A mildly revamped version of New Holland’s CR 8.80 “small-frame” rotary combine is being showcased at a series of harvest demonstration days alongside other models in the manufacturer’s straw walker and rotary harvester line-up.

The main change to the 2017-spec machine is a new engine; the 11-litre FPT Cursor 11 replaces a slightly smaller power unit and features common rail fuel injection in place of individual pump injectors to add performance and meet the latest emissions requirements.

New Holland combine

© Peter Hill

“By running this engine a little warmer than the previous one, we can get the particulate matter down during the combustion process and avoid having to fit a filter,” points out Nigel Honeyman, combine specialist.

“That means the only after-treatment needed is the AdBlue injection to deal with NoX as before.”

See also: New Holland unveils latest T5 and T6 tractor ranges

The higher running temperature does demand a bigger cooling pack, which has involved some engineering work around the engine bay. But as far as operators are concerned, it’s business as usual.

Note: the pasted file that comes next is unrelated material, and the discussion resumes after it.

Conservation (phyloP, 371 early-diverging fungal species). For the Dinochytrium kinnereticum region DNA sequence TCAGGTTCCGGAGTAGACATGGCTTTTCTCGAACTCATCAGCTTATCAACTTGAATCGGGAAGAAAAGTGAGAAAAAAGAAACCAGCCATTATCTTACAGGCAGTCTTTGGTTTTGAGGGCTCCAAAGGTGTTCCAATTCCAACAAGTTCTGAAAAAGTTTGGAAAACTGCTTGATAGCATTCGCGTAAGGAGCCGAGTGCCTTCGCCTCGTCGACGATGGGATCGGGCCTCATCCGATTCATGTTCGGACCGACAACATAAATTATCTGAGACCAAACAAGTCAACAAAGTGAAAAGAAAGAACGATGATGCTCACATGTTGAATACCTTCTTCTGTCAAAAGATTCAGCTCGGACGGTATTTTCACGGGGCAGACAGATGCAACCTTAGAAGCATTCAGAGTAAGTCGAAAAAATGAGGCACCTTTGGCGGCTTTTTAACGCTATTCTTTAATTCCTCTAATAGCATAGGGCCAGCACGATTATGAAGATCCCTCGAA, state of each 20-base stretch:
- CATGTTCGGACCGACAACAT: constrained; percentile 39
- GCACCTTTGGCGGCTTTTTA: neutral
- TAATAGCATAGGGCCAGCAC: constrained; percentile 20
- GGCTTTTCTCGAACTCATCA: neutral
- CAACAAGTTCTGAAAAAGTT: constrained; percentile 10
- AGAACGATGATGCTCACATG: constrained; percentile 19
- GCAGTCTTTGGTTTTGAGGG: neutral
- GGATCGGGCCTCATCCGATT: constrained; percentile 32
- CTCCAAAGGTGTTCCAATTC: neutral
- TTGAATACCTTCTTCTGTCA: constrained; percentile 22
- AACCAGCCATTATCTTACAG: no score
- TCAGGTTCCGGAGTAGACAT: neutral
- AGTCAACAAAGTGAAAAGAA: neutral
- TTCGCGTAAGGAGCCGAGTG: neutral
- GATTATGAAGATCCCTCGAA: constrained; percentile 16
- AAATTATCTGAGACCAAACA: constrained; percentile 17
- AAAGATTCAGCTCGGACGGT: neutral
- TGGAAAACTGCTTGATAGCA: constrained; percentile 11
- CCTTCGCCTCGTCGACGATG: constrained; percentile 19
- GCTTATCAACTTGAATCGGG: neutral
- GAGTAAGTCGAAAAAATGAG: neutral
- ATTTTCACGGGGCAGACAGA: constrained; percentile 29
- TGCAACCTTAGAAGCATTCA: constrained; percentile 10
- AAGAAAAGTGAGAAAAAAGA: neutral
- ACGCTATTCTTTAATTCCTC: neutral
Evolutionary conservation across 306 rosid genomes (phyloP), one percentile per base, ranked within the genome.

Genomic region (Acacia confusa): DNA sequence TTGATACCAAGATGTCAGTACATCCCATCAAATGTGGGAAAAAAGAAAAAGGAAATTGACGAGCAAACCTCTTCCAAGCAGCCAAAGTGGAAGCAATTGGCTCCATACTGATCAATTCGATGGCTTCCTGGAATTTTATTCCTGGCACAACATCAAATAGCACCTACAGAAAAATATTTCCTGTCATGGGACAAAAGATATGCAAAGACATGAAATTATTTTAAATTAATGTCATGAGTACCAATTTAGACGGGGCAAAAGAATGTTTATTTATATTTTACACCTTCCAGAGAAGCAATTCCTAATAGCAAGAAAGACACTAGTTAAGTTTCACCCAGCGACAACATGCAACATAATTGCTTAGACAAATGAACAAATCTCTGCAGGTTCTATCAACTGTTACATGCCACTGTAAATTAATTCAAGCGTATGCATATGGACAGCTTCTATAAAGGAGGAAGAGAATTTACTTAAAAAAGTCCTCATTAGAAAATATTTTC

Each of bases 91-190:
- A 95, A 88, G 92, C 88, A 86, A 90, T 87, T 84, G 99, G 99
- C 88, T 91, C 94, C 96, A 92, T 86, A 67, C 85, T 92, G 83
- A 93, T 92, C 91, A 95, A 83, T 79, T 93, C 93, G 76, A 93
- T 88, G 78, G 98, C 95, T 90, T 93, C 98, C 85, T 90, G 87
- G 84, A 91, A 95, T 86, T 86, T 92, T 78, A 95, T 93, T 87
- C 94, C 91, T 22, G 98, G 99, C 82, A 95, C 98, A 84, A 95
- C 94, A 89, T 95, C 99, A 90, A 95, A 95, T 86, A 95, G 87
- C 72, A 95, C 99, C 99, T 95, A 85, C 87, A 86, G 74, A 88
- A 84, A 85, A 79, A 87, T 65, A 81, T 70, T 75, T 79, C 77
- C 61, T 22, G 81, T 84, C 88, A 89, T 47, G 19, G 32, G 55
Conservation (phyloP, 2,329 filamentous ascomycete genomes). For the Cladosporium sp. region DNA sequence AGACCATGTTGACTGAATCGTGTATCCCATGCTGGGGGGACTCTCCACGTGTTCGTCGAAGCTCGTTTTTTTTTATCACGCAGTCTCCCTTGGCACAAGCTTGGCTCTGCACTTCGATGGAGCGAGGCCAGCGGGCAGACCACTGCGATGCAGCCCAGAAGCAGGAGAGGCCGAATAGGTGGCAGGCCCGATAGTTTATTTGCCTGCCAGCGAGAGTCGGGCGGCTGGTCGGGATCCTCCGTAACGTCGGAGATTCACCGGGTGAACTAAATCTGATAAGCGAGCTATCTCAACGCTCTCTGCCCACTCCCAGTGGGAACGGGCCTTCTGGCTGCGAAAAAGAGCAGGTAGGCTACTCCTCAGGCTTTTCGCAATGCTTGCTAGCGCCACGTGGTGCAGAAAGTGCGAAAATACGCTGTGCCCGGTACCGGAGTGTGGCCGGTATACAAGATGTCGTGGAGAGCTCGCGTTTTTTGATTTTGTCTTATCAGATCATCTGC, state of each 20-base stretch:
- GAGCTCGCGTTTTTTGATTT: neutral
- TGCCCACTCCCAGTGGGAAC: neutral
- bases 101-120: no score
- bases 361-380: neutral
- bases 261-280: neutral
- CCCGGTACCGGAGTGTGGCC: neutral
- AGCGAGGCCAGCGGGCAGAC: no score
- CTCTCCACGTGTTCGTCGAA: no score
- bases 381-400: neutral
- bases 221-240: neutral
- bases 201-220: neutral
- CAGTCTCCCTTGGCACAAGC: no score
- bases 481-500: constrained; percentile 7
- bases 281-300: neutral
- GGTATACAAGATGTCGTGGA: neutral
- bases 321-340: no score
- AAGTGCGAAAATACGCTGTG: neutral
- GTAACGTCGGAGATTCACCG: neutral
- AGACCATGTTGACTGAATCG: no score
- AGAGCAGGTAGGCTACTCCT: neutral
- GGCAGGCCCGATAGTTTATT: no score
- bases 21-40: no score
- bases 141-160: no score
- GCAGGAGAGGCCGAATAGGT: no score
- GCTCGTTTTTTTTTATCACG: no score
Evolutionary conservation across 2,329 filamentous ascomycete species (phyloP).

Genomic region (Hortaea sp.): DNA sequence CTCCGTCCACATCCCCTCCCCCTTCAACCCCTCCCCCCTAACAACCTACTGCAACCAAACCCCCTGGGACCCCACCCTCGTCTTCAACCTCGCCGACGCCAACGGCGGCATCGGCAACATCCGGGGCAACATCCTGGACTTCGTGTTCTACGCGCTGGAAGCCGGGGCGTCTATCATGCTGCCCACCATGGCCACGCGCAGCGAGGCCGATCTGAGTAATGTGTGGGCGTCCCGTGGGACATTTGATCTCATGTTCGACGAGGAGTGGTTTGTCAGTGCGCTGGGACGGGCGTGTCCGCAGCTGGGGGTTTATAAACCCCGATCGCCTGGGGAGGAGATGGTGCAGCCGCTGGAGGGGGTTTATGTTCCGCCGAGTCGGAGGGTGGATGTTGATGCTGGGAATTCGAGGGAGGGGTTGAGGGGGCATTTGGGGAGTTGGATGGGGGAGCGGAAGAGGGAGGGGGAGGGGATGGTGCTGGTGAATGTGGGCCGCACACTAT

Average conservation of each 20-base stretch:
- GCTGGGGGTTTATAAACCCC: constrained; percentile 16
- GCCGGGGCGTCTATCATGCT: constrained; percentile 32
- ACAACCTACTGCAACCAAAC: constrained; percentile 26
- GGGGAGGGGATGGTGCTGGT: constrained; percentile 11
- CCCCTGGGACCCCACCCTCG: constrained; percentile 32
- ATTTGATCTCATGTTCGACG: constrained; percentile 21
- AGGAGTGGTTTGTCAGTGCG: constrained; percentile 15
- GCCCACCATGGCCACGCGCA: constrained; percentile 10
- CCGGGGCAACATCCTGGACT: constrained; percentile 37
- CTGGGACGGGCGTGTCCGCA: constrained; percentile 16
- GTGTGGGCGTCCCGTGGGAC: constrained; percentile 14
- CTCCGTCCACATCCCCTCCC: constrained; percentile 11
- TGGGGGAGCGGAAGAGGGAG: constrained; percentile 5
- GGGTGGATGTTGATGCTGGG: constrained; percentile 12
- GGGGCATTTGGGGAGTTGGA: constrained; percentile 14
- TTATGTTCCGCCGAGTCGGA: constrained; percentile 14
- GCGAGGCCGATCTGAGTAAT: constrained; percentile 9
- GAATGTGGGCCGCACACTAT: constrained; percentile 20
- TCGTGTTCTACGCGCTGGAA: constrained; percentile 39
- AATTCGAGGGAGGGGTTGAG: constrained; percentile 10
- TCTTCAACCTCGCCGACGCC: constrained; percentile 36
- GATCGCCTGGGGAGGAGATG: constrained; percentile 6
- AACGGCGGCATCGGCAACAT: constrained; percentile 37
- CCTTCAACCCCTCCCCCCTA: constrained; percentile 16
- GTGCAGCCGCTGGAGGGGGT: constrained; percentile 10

Power is up a tad at 496hp versus 490hp and so is the torque output, which will help the twin rotor threshing and separation system cope with fluctuating load.

Equal to bigger models

“In good harvesting conditions, the CR 8.80 will pretty much equal the performance of the CR 8.90, which is a more powerful and physically bigger combine,” says Mr Honeyman.

“But the combine’s larger sieve area will give it the edge in more difficult conditions, and especially in wheat varieties such as Crusoe that can be a bit tougher to deal with.”

Easier mobility will appeal to some growers thanks to the CR 8.80’s overall width of less than 3.3m on 710/70R42 tyres or 24in SmartTrax.

Standard equipment for the UK includes the Dynamic Feed Roll drum that gives a positive feed of crop into the two rotors and the Twin Pitch rotor configuration.

This replaces the distinct threshing and separation sections of the previous design with short rasp bars progressively spaced further apart to stretch and thin the crop mat as it passes through the mechanism to encourage grain separation.

“For crops such as spring barley, which can have quite sticky straw, adjustable vanes at the top of the rotor housing can be used to slow progress and keep the straw in contact with the rotors for an extra rotation to get the grain out,” adds Nigel Honeyman.

Optimum performance

Cleaning is handled by a grain pan and sieve assembly with separate drives and a traditional fan.

“Sieve movement is more important than the size of the sieve openings, so having separate drives means sieve movement can be set more aggressively if necessary to get optimum performance,” Mr Honeyman explains.

“And we prefer a traditional fan over a turbine because air volume is more important than air velocity and you get a more consistent airflow with less sensitivity to fluctuating engine speed.”